John: If Robinson was angry about that – and I don't believe he was – the anger was misplaced. The Jaguars renegotiated Hurns' contract during the 2016 offseason (following the 2015 season); they were not allowed to renegotiate at that time with Robinson. The reason is as follows: while both were entering their third NFL seasons, Hurns had entered the NFL as an undrafted free agent in 2014 and Robinson had been a second-round selection during that year's NFL Draft. Teams can negotiate a new contract with undrafted rookies following their second seasons but must wait until after a drafted player's third season.
Paul from Jacksonville:
If the reports about the Jaguars signing Norwell are correct, I imagine that will put a smile on Blake Bortles' face. Strengthen the interior line, help the rushing game, draft and develop receivers. This would seem to have decidedly less risk than re-signing Allen Robinson, yes?
John: Yes.
Ryan from Apopka, FL:
Maybe you know more than we all think. You predicted we wouldn't re-sign Robinson due to the value he could get on the open market; now, the Jags reportedly signed Norwell, who you predicted the Jags would go after. Any other insights you wish to share?
John: I project and prognosticate based on knowledge of the team and what I hear. Sometimes I'm right and sometimes I'm wrong. I also wrote and said that I thought there was a good chance the Jaguars would pursue tight end Trey Burton of the Philadelphia Eagles and that I thought there was a strong chance Aaron Colvin would re-sign with the team. Burton is expected to sign with the Bears and Colvin apparently will sign with Houston. Sometimes I'm right and sometimes I'm wrong.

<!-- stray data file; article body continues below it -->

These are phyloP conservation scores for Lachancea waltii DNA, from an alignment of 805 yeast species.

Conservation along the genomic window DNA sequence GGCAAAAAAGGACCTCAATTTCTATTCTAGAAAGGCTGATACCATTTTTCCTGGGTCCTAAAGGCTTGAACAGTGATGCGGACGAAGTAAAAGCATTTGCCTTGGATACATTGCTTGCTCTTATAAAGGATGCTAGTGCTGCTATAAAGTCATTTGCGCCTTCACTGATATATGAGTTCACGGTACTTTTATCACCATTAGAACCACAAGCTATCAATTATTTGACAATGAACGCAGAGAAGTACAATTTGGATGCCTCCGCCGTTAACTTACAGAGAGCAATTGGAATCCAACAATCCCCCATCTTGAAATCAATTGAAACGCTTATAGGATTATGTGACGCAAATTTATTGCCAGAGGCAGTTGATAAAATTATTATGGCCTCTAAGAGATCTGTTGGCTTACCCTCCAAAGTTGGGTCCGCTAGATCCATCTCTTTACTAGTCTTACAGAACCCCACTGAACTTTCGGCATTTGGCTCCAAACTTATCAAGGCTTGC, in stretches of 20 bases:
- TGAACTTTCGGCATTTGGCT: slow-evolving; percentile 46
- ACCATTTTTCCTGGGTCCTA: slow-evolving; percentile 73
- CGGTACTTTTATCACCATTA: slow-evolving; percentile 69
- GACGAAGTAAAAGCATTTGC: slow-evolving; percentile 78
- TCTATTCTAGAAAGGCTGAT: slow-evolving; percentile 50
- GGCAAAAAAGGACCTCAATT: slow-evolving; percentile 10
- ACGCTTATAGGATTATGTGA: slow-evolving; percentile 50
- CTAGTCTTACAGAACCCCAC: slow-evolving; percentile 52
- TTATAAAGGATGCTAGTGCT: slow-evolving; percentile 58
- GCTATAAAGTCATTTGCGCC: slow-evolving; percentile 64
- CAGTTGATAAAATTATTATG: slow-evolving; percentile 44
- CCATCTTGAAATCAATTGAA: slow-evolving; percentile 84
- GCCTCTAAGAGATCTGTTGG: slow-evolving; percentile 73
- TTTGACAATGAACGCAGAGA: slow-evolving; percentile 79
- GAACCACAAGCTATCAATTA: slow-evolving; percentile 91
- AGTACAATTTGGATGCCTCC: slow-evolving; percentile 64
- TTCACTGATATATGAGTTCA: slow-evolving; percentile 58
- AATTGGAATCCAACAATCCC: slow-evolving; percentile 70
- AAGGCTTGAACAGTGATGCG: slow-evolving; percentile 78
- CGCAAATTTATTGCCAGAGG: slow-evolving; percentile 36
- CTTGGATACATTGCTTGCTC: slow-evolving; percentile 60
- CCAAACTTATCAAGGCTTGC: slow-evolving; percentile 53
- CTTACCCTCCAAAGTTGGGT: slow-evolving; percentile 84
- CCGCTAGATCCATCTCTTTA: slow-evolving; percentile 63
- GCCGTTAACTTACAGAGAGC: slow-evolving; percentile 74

Mark from Oceanway:
Your prediction that the Jaguars would NOT make a splash early in free agency this year was juuuust a bit off.
John: … and sometimes I'm wrong.
Daniel from College Station, TX:
Not really a question, but let's hear a one fer Allen Robinson. Thanks for the contributions to the team and city and best of luck on his future career. From Jags Nation
John: Hey … One fer Robinson.
Toph from Portlandia:
O - When does Allen Hurns' $7 million become guaranteed? If the team asks him to take a pay cut and he declines, when is the last day we could cut him?